Biofuels Investment and Community Land Tenure in Tanzania | Land Portal
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Informations sur la ressource

Date of publication: 
novembre 2013
Resource Language: 
Pages: 
27
License of the resource: 

 One of the most wellknown biofuel investments was that of Bioshape, which acquired approximately 34,000 ha in Kilwa District for the cultivation of jatropha.


 By 2009, Bioshape was bankrupt and had withdrawn from Kilwa, only ever cultivating a small area of jatropha trial plots and engaging in some timber harvesting from their much larger plot of land. The land they acquired was, according to formal procedures under the Village Land Act, transferred from village land to general land in order to grant the land lease to the investor, Bioshape. Bioshape’s demise, like that of a number of other highprofile biofuels investments in Tanzania and throughout Africa, created uncertainty as to what would be the impacts on the local communities that had ceded their land, and in fact their perpetual customary rights to that land, to the company. This report examines what the impacts and implications are from the collapse of such large-scale land-based investments, and what lessons can in retrospect be derived from the experience of Bioshape in Kilwa. 


The report documents, insofar as is possible using available information, the process Bioshape and government authorities at national and district level undertook to acquire the land from the four villages in Kilwa where Bioshape established operations. 

Auteurs et éditeurs

Corporate Author(s): 

The Future Agricultures Consortium is an Africa-based alliance of research organisations seeking to provide timely, high-quality and independent information and advice to improve agricultural policy and practice in Africa.


Through a network of over 90 researchers across the region and around the world, we are showing how agricultural policy in Africa can help to reduce poverty and strengthen agricultural growth.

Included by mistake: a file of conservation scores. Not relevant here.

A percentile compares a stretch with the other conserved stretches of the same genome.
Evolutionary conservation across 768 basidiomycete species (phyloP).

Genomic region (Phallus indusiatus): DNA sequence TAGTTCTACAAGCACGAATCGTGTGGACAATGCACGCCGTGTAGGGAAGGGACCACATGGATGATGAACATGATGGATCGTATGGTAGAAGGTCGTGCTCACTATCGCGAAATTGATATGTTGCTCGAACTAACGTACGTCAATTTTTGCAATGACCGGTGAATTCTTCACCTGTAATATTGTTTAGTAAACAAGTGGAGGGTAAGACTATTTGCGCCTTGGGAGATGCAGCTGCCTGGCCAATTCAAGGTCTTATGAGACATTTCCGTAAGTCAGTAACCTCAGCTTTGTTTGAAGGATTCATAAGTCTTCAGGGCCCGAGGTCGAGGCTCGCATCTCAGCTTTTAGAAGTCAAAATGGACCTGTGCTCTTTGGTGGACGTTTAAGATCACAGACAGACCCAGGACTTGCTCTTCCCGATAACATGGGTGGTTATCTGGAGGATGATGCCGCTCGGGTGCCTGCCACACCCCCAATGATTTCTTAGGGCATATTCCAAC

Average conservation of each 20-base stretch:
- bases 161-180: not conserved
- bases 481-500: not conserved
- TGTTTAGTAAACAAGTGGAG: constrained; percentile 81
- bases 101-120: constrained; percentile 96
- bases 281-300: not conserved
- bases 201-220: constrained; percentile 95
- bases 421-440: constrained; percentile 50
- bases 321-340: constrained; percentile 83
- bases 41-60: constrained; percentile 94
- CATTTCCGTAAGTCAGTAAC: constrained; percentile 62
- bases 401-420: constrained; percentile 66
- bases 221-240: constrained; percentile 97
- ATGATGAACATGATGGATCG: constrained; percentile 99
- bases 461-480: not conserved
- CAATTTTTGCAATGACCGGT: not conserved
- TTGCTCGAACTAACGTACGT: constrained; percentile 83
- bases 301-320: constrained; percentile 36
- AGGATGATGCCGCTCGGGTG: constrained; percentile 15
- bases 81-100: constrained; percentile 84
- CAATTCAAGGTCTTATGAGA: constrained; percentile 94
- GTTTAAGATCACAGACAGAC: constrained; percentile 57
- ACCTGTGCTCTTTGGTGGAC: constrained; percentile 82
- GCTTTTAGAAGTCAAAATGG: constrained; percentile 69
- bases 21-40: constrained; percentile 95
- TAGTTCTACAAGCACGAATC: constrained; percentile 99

The Tanzania Natural Resource Forum seeks to improve governance and accountability in Tanzania’s natural resource sector to achieve more sustainable rural livelihoods and better conservation outcomes.  As a member-driven NGO, TNRF works to improve policy and practice for the better, by helping to bridge the gap between:


  • People’s local natural resource management needs and practices; and 
  • National natural resource management priorities, policies, laws and programs
Publisher(s): 

The Future Agricultures Consortium is an Africa-based alliance of research organisations seeking to provide timely, high-quality and independent information and advice to improve agricultural policy and practice in Africa.


Through a network of over 90 researchers across the region and around the world, we are showing how agricultural policy in Africa can help to reduce poverty and strengthen agricultural growth.


The Tanzania Natural Resource Forum seeks to improve governance and accountability in Tanzania’s natural resource sector to achieve more sustainable rural livelihoods and better conservation outcomes.  As a member-driven NGO, TNRF works to improve policy and practice for the better, by helping to bridge the gap between:


  • People’s local natural resource management needs and practices; and 
  • National natural resource management priorities, policies, laws and programs

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